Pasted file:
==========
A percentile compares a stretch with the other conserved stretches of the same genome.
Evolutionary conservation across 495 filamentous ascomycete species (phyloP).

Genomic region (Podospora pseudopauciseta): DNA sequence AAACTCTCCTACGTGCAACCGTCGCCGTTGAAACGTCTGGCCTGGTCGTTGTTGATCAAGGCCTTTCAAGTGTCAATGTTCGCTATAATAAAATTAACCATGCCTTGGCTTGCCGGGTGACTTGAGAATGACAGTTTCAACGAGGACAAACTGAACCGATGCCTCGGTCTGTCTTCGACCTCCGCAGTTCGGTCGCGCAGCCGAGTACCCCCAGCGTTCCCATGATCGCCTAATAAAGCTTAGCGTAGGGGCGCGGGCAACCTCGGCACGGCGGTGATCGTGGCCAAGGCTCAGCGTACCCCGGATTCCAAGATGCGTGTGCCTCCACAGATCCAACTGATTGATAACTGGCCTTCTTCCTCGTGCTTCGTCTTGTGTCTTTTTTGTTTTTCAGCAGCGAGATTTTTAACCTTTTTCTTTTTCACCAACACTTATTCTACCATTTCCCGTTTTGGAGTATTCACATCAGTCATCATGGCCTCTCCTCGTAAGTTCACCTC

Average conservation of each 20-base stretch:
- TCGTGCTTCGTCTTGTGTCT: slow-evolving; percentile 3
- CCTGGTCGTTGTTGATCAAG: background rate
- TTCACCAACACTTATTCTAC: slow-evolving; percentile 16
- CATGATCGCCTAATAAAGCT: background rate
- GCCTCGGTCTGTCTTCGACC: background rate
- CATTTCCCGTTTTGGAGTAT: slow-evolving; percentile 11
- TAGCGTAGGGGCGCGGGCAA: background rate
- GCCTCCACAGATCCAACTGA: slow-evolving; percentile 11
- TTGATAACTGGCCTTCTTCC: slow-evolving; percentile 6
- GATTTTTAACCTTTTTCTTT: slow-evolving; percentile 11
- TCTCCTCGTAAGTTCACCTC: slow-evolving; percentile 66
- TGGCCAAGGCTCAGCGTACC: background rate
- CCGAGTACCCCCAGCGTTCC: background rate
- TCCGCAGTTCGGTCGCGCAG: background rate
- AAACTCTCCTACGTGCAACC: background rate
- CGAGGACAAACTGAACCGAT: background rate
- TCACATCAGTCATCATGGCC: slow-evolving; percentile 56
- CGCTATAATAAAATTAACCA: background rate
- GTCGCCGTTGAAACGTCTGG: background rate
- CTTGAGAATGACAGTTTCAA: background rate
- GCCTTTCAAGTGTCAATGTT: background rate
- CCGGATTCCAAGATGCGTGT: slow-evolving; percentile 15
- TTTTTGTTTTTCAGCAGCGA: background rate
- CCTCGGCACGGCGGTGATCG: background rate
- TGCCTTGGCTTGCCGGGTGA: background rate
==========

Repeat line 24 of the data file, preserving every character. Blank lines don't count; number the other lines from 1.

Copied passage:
- CTTGAGAATGACAGTTTCAA: background rate